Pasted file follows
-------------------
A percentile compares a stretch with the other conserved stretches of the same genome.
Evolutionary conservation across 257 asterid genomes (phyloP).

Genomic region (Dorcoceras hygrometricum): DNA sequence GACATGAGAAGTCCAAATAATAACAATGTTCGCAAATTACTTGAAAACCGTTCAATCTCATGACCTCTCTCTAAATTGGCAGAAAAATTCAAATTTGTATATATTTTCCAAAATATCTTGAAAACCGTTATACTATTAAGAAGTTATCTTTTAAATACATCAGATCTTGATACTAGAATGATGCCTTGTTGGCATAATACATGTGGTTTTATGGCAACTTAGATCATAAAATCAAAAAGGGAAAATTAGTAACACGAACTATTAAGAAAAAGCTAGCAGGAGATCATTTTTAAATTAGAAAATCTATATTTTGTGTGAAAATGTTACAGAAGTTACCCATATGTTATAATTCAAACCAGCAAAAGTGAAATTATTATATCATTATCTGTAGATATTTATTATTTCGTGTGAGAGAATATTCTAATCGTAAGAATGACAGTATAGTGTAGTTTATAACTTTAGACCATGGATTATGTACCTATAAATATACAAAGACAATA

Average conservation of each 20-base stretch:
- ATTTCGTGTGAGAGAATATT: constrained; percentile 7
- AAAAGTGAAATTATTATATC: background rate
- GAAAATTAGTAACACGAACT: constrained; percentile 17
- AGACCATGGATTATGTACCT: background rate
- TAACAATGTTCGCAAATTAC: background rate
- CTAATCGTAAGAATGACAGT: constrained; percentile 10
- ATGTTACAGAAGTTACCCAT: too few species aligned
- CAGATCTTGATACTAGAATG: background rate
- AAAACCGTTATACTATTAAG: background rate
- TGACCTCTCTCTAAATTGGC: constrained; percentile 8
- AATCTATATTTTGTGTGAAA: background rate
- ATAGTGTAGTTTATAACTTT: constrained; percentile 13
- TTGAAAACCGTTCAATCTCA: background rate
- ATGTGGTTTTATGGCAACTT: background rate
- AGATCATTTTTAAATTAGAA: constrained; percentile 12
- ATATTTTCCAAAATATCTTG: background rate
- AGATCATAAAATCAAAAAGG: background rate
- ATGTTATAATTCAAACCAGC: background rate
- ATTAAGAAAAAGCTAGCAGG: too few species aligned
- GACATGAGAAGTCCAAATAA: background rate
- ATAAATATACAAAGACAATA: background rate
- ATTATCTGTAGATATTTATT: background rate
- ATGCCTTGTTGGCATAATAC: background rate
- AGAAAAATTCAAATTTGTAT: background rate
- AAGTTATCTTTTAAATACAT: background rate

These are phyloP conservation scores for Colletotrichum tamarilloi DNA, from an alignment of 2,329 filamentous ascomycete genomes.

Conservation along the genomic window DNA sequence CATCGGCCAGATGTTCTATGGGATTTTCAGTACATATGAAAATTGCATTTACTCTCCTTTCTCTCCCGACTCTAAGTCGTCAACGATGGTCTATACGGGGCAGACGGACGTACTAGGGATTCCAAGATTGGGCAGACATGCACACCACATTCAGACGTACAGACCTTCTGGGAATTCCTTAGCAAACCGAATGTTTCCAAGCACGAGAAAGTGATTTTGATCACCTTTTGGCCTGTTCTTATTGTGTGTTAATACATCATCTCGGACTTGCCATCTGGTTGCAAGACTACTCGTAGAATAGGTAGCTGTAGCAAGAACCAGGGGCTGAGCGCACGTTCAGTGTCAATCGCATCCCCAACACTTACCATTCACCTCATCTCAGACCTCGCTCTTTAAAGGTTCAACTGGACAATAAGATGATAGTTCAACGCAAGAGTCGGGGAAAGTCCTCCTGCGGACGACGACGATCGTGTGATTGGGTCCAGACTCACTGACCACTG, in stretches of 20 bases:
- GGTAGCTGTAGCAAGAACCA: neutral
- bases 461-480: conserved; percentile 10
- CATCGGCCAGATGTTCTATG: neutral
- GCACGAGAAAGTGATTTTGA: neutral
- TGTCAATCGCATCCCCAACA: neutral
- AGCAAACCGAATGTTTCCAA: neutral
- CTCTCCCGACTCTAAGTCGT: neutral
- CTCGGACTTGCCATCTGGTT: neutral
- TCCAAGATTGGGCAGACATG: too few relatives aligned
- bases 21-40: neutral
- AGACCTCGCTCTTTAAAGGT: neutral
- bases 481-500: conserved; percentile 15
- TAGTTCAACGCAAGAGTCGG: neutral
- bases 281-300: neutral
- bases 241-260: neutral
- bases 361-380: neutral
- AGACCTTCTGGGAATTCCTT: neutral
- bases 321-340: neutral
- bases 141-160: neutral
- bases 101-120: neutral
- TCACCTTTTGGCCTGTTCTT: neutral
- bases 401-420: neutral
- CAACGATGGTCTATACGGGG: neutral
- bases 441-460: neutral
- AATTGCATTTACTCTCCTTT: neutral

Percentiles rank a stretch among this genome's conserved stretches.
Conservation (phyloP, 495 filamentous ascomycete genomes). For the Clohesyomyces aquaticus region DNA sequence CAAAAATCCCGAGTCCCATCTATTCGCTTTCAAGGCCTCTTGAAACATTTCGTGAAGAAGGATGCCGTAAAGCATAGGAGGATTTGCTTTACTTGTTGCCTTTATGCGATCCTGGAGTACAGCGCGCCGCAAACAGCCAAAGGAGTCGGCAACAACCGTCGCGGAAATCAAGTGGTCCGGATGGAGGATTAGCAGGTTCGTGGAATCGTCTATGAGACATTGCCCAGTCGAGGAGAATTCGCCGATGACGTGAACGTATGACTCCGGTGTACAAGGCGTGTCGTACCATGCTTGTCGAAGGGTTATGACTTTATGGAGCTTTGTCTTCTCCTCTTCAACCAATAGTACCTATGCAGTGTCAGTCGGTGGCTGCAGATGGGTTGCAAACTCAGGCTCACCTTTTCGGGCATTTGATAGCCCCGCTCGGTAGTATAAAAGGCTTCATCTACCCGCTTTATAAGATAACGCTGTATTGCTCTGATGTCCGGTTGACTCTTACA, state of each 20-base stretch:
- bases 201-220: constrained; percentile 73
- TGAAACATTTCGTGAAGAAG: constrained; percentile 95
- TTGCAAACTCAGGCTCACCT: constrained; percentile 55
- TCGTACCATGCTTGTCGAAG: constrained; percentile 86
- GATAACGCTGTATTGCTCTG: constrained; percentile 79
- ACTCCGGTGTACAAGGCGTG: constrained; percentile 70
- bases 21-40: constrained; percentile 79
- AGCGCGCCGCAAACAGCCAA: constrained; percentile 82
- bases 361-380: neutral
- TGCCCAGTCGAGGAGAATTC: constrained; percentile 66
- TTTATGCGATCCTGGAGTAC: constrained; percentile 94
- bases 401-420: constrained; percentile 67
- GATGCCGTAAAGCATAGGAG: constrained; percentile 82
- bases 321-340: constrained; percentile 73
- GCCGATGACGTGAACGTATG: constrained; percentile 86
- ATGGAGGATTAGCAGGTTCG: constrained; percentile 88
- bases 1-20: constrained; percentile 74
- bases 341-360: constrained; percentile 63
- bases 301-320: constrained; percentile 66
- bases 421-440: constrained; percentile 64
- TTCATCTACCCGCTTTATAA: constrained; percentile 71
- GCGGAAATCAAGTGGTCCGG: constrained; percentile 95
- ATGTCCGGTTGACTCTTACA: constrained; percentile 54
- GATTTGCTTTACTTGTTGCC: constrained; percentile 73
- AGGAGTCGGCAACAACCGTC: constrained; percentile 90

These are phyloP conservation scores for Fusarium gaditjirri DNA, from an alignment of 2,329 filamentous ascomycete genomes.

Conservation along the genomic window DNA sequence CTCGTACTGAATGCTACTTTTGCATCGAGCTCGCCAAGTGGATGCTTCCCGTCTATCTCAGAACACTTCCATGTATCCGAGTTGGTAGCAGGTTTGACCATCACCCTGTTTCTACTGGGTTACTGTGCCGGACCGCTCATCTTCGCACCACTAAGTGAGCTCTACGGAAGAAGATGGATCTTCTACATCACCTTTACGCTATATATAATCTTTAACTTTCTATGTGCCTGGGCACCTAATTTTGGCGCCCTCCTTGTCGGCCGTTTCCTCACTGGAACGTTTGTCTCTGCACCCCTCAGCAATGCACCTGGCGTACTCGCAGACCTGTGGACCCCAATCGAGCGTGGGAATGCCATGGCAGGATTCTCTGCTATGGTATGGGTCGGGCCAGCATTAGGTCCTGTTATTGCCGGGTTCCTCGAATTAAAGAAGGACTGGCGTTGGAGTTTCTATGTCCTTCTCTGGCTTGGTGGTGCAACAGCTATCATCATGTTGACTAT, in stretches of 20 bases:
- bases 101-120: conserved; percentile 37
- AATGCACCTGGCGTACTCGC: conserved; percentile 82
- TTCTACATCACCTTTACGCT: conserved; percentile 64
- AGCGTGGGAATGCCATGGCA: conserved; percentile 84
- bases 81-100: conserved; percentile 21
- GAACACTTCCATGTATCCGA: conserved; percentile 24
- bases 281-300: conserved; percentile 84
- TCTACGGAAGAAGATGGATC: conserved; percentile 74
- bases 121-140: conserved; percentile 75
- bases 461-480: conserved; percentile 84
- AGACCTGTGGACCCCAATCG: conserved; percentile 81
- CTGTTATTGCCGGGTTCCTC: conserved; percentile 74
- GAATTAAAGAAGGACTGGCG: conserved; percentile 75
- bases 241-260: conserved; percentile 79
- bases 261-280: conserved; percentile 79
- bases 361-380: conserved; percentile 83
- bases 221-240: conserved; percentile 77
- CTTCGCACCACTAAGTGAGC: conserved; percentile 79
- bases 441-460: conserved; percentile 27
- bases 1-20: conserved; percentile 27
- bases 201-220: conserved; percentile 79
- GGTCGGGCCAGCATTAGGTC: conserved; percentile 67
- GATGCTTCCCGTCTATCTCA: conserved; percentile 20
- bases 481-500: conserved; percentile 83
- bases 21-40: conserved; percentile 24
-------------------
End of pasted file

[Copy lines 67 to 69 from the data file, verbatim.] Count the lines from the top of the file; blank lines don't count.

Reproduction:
- bases 361-380: neutral
- TGCCCAGTCGAGGAGAATTC: constrained; percentile 66
- TTTATGCGATCCTGGAGTAC: constrained; percentile 94